2000
2001
2002
2003 Ys VI: The Ark of Napishtim
2004
2005 Ys: The Oath in Felghana
2006 Ys Strategy
Ys Origin
2007Ys Online: The Call of Solum
2008
2009 Ys Seven
2010 Ys vs. Sora no Kiseki: Alternative Saga
2011
2012 Ys: Memories of Celceta
2013
2014
2015
2016 Ys VIII: Lacrimosa of Dana
2017
2018
2019Ys IX: Monstrum Nox

The Ys series has its roots in the Japanese computer system NEC PC-8801. Each of the first three games was released on that platform first. Ports of the games to console platforms have usually been handled by various other licensee companies, such as Hudson Soft, Tonkin House and Konami. In terms of the number of game releases, the Ys series is second only to Final Fantasy as the largest Eastern role-playing game franchise, as of 2011. [8]

The first two games in the series were originally intended as a single game, but the creators Masaya Hashimoto and Tomoyoshi Miyazaki eventually decided to split it into two separate games: Ys I: Ancient Ys Vanished – Omen (1987) and Ys II: Ancient Ys Vanished – The Final Chapter (1988). [2] They were later re-released together in the enhanced remake Ys I & II (1989). [10] It was one of the first video games to use CD-ROM, which was utilized to provide enhanced graphics, animated cutscenes, [11] a Red Book CD-DA soundtrack, [10] and voice acting. [10] [11] Its English localization was also one of the first to use voice dubbing. The game received the Game of the Year award from OMNI Magazine in 1990, as well as many other awards. [11] The Sharp X68000 remake of Ys I released in 1991 was notable for its early use of 3D pre-rendering for the boss sprites. [12] An MS-DOS remake called Ys II Special was also released exclusively for the South Korean market in 1994; it was a mash-up of Ys II with the anime Ys II: Castle in the Heavens (1992) along with a large amount of new content. [12] [13]

After completing Ys III: Wanderers from Ys (1989), Hashimoto and Miyazaki left Nihon Falcom and founded Quintet. [10] Two versions of the fourth game were released, and Falcom licensed both versions out: the Super Famicom version to Tonkin House (who had handled the Super NES port for Ys III), titled Ys IV: Mask of the Sun ; and the PC Engine CD version to Hudson Soft (who had ported all three previous games to that platform), titled Ys IV: The Dawn of Ys . Hudson Soft took certain liberties with the game, and as a result, it is very different from Mask of the Sun. They share the same setting, cast, and much of the basic plot, but the actual structure of the story plays out in a completely different manner, as do the game's levels and enemies. Mask of the Sun is the official continuation of the series, while Falcom have deemed The Dawn of Ys to be essentially an "alternate universe" take on the events in Celceta. A PS2 remake of Mask of the Sun was released in May 2005, further subtitled "A New Theory".

Falcom released Ys V as a Super Famicom exclusive. A standalone title, it gave Adol a jump and manual attack. It was criticized as being too easy; in response to this, Falcom put out Ys V Expert, a harder version of the game. A PS2 remake of Ys V by Taito was released 2006 in Japan.

After this, the series remained dormant for eight years (except for remakes such as Ys Eternal), during which time Falcom abandoned console development altogether, choosing instead to focus on the Microsoft Windows platform. They announced a new game in the series, entitled Ys VI: The Ark of Napishtim , which was released on 27 September 2003. It was generally well received.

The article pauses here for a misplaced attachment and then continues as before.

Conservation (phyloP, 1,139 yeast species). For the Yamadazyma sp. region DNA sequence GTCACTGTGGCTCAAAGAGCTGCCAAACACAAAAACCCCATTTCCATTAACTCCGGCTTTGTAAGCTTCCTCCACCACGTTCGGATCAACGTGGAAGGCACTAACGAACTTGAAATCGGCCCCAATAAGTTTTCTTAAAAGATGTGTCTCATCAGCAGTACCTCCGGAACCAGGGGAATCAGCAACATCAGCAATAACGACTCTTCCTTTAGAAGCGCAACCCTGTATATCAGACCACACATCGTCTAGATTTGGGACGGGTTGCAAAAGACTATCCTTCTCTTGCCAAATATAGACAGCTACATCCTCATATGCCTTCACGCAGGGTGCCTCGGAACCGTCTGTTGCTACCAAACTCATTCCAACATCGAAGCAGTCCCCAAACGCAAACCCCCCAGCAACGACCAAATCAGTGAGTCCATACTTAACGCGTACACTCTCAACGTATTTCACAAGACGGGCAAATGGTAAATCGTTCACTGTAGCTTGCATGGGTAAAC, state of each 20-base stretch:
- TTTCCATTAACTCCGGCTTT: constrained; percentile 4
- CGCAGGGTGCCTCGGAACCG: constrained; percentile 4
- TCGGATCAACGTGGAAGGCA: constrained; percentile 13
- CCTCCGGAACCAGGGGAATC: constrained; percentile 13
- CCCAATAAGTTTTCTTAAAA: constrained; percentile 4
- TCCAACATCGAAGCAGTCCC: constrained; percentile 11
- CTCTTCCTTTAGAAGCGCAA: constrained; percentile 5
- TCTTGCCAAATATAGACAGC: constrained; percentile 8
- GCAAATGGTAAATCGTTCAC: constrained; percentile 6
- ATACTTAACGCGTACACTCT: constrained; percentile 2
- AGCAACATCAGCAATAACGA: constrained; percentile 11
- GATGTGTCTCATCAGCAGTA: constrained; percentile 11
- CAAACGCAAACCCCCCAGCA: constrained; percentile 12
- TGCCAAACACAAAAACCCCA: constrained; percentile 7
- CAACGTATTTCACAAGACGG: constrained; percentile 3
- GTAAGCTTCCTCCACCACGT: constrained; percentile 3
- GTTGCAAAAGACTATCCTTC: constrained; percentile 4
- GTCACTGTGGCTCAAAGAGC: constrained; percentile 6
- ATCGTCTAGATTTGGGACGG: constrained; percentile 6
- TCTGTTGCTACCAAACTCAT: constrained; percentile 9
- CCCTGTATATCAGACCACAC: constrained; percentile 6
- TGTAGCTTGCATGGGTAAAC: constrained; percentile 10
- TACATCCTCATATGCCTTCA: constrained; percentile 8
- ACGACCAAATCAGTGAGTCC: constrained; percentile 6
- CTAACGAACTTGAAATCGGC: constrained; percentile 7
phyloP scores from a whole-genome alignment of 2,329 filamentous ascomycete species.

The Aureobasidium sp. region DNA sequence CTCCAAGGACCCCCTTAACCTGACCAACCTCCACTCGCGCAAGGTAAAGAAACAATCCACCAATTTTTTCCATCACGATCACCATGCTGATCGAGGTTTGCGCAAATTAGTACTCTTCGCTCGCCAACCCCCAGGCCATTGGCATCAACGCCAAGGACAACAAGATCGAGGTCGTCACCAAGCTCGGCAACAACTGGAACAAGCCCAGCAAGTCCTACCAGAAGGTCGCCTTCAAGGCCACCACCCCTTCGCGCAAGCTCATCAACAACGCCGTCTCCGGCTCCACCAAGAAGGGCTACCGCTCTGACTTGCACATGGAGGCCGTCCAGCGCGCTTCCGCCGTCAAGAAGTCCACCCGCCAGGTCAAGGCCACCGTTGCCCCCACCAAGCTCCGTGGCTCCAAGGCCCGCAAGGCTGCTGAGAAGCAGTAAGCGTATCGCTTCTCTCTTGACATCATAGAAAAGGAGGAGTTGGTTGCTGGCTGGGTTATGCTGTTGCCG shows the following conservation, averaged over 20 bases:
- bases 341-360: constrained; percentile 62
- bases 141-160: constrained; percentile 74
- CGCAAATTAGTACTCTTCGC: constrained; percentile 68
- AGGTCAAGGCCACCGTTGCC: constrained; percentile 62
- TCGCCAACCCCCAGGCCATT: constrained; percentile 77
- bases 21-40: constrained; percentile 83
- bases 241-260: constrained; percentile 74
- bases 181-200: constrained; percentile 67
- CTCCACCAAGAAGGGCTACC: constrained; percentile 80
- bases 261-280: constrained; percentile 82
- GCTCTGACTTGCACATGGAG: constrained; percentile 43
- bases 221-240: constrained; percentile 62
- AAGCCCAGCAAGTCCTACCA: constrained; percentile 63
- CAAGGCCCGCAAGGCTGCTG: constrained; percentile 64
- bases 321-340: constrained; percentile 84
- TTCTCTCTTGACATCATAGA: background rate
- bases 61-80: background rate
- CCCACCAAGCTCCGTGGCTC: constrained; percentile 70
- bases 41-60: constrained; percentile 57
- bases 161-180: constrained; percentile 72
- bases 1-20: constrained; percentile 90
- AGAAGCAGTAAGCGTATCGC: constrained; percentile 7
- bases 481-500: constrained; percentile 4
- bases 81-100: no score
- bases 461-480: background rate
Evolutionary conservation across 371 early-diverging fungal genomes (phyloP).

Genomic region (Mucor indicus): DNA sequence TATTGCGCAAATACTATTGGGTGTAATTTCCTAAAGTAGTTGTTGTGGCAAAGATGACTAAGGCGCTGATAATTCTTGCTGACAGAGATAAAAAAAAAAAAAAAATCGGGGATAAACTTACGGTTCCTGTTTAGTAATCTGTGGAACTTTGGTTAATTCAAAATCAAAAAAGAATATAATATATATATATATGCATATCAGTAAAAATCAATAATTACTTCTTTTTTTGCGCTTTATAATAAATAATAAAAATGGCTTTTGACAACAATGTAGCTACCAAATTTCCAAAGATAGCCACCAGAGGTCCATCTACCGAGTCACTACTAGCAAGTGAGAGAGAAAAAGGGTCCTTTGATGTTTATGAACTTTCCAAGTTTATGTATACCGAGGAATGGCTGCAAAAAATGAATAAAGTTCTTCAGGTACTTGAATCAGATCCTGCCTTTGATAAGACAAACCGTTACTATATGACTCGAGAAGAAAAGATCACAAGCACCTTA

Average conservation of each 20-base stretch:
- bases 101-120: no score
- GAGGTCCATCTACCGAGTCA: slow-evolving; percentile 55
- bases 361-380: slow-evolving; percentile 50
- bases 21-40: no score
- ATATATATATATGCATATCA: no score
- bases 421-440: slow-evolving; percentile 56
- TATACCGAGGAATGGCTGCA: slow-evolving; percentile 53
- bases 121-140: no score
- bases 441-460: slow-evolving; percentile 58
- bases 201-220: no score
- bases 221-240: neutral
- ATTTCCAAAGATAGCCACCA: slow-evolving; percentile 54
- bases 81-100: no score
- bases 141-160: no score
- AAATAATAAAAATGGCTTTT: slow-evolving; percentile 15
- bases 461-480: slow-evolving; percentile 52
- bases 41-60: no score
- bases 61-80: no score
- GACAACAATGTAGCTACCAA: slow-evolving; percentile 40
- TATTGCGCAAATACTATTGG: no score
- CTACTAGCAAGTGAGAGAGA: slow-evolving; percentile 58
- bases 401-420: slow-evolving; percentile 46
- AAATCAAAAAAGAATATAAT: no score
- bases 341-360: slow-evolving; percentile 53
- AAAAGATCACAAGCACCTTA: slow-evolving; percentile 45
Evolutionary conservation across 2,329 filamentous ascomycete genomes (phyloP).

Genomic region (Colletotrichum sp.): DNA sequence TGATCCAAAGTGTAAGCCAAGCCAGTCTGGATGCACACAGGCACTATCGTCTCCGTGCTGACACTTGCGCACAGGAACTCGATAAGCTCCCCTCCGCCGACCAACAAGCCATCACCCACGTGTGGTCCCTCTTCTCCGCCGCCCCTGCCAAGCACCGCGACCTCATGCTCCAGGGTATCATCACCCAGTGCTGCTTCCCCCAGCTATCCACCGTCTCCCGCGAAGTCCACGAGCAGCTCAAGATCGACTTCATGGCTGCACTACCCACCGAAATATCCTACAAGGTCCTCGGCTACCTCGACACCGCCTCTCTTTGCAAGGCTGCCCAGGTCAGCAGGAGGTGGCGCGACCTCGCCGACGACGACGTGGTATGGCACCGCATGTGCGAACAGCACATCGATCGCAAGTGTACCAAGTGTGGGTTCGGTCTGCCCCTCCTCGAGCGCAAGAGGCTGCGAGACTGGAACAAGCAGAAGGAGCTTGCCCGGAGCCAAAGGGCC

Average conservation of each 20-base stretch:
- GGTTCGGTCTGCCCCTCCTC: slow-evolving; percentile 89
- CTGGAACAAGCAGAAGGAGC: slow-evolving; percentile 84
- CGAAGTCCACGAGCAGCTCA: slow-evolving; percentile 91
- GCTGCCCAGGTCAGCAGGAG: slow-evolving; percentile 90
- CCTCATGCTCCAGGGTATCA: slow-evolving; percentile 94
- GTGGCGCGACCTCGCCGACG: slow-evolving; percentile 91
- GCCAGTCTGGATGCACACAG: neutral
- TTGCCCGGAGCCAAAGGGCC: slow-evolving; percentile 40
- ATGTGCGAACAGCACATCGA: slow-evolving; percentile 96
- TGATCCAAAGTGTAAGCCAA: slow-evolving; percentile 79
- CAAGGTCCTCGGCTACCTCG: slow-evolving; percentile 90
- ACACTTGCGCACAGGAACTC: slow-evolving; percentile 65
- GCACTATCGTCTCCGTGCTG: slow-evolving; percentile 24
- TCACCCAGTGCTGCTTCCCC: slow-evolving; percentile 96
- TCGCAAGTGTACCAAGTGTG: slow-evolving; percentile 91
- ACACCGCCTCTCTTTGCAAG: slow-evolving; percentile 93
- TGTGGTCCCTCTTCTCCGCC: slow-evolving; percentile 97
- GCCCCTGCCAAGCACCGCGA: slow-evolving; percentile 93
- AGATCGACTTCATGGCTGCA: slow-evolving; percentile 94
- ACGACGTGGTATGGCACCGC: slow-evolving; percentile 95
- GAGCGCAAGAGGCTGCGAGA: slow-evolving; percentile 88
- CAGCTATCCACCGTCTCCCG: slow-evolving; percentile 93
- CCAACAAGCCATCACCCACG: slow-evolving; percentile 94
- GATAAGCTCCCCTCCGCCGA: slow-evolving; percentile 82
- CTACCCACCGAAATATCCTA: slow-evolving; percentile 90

In early 2005, a new title in the series was announced, Ys: The Oath in Felghana , which is a top-to-bottom "re-imagining" of Ys III, greatly expanding its original plot. It was released on 30 June 2005.

A spinoff game called Ys Strategy was released on 16 March 2006 in Japan for the Nintendo DS. Unlike the rest of the series, it is a real-time strategy game instead of an action RPG. It received lackluster reviews and general disdain from fans.

Ys Origin was released in December 2006. It takes place 700 years before the events of the first game, following the separation of Ys from Esteria. The two initial playable characters are Yunica Tovah and Hugo Fact. The two characters' stories play out somewhat differently during character interactions. Adol appears only as a hidden bonus character. Falcom has since released a new version of the game that required a copy's registration serial number sent to Falcom along with shipping charges to get an extra enhancement disc for the game. With this disc the player would be able to play as Adol, along with various other new features.

Ys Seven was released in Japan in 2009 for the PlayStation Portable. Unlike the previous entries in the series, this time the player has a party of characters fighting simultaneously against enemies on the field, and can change the controlled character on the fly with the press of a button. This system has been maintained in all subsequent games in the series. The graphics also had a significant upgrade compared to Ys Origin.

In September 2012, Ys: Memories of Celceta was released for the PlayStation Vita. Ys VIII: Lacrimosa of Dana was released in Japan on 21 July 2016 for the PlayStation Vita, and was later ported to the PlayStation 4, Microsoft Windows, and Nintendo Switch. [14] Ys IX: Monstrum Nox will be released on the PlayStation 4 in Japan in 2019. [15]

English releases

Until 2005, only three Ys games were available in North America: Ys I: Ancient Ys Vanished (Master System, MS-DOS, Apple IIGS), Ys I & II (TurboGrafx CD), and Ys III: Wanderers from Ys (SNES, Genesis, TurboGrafx CD). The original PC-8801, PC-9801, X1 and MSX2 versions, as well as the Famicom ports remain exclusive to Japan. English ports of the Japanese PC game Ys VI: Ark of Napishtim were released by Konami in 2005 and 2006 for the PS2 and PSP, respectively, marking the first English release of the series in 13 years.